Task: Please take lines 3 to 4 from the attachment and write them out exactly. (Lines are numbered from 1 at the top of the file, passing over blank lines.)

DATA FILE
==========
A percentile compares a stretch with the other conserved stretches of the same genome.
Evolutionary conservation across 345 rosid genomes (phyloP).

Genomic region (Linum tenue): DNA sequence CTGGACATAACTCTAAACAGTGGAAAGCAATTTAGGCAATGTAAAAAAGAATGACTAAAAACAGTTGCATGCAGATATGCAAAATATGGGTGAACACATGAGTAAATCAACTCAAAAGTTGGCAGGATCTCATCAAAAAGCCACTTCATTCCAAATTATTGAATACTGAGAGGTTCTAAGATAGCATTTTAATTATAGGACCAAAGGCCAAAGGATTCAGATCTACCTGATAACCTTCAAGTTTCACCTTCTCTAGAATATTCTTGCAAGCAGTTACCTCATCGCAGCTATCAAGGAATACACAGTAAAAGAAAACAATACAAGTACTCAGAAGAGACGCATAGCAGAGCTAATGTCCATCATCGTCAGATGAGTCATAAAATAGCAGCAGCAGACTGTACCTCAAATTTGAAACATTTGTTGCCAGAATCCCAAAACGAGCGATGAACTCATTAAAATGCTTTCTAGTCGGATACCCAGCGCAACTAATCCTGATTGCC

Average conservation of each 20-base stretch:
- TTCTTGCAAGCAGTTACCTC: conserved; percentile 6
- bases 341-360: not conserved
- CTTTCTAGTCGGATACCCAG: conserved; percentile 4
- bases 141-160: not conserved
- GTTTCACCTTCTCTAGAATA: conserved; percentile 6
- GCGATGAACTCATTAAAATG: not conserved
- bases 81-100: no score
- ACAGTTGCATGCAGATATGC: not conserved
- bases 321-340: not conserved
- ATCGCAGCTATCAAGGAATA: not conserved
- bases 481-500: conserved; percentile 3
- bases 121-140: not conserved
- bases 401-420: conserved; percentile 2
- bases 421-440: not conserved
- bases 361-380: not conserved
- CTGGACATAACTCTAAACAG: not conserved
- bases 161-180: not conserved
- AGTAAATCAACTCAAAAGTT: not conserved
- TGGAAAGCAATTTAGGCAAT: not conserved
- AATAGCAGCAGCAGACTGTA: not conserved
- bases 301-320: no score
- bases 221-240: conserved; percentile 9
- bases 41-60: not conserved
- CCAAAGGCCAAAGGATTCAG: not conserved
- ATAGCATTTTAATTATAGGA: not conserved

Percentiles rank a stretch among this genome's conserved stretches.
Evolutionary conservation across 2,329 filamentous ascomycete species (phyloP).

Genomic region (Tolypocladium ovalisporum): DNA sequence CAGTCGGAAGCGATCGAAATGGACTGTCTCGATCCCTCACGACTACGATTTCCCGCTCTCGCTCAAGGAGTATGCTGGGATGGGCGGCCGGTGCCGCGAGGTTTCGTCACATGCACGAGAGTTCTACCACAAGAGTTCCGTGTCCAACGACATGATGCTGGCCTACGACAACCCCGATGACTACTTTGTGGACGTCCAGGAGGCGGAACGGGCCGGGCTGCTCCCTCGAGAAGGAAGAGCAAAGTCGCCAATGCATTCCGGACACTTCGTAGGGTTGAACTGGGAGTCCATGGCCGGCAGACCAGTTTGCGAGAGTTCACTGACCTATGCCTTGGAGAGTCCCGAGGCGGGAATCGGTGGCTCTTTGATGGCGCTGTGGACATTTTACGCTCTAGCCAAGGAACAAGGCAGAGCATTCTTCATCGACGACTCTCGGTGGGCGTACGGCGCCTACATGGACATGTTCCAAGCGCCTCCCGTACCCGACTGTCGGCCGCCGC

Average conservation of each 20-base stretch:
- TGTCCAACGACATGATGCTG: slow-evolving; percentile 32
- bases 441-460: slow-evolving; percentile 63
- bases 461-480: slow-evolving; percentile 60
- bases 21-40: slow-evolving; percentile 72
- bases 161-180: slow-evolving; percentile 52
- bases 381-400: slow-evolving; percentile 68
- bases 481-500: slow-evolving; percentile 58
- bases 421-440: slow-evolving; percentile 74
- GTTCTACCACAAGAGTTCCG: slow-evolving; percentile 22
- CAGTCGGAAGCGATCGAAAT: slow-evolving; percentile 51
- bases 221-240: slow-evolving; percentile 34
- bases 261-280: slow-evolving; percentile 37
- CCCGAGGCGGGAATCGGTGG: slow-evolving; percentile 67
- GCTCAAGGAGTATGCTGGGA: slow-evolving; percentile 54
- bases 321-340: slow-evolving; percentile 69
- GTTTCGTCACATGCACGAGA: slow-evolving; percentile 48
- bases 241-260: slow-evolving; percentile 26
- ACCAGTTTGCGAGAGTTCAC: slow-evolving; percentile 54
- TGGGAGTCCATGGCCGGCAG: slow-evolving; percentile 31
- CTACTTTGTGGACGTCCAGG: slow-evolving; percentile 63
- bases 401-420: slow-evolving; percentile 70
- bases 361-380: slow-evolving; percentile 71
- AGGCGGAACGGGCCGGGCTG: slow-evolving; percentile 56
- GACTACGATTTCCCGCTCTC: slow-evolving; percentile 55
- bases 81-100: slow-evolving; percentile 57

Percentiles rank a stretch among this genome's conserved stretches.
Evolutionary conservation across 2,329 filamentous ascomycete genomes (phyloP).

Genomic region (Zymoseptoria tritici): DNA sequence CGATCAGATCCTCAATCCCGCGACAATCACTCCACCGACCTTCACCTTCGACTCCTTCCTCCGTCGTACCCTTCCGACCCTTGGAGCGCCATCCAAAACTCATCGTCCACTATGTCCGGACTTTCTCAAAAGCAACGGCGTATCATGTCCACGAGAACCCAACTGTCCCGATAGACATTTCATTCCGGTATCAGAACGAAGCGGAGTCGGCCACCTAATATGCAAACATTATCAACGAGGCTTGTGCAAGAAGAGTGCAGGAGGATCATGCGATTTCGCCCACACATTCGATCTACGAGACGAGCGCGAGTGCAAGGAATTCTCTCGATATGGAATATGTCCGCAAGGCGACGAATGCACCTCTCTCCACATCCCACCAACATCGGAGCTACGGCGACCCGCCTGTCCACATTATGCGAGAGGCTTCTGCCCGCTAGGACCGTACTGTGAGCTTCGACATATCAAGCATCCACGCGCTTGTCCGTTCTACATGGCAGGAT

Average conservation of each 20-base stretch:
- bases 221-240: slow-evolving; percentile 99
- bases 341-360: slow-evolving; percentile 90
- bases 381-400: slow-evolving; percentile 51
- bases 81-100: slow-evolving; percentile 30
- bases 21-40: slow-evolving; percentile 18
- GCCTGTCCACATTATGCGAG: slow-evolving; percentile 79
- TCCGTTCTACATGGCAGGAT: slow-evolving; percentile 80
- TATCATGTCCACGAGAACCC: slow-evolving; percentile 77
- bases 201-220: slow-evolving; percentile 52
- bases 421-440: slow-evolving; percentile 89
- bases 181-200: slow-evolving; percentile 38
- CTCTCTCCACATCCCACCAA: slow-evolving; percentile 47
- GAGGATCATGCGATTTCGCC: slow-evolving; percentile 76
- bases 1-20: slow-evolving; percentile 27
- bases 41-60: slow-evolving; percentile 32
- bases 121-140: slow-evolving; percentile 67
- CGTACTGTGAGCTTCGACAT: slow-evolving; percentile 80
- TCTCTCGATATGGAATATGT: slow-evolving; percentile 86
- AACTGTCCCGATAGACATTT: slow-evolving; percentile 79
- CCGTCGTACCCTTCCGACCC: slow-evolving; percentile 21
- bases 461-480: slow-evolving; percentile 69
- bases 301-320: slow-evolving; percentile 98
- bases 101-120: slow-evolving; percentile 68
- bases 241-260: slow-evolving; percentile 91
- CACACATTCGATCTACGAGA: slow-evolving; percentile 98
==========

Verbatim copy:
Genomic region (Linum tenue): DNA sequence CTGGACATAACTCTAAACAGTGGAAAGCAATTTAGGCAATGTAAAAAAGAATGACTAAAAACAGTTGCATGCAGATATGCAAAATATGGGTGAACACATGAGTAAATCAACTCAAAAGTTGGCAGGATCTCATCAAAAAGCCACTTCATTCCAAATTATTGAATACTGAGAGGTTCTAAGATAGCATTTTAATTATAGGACCAAAGGCCAAAGGATTCAGATCTACCTGATAACCTTCAAGTTTCACCTTCTCTAGAATATTCTTGCAAGCAGTTACCTCATCGCAGCTATCAAGGAATACACAGTAAAAGAAAACAATACAAGTACTCAGAAGAGACGCATAGCAGAGCTAATGTCCATCATCGTCAGATGAGTCATAAAATAGCAGCAGCAGACTGTACCTCAAATTTGAAACATTTGTTGCCAGAATCCCAAAACGAGCGATGAACTCATTAAAATGCTTTCTAGTCGGATACCCAGCGCAACTAATCCTGATTGCC

Average conservation of each 20-base stretch: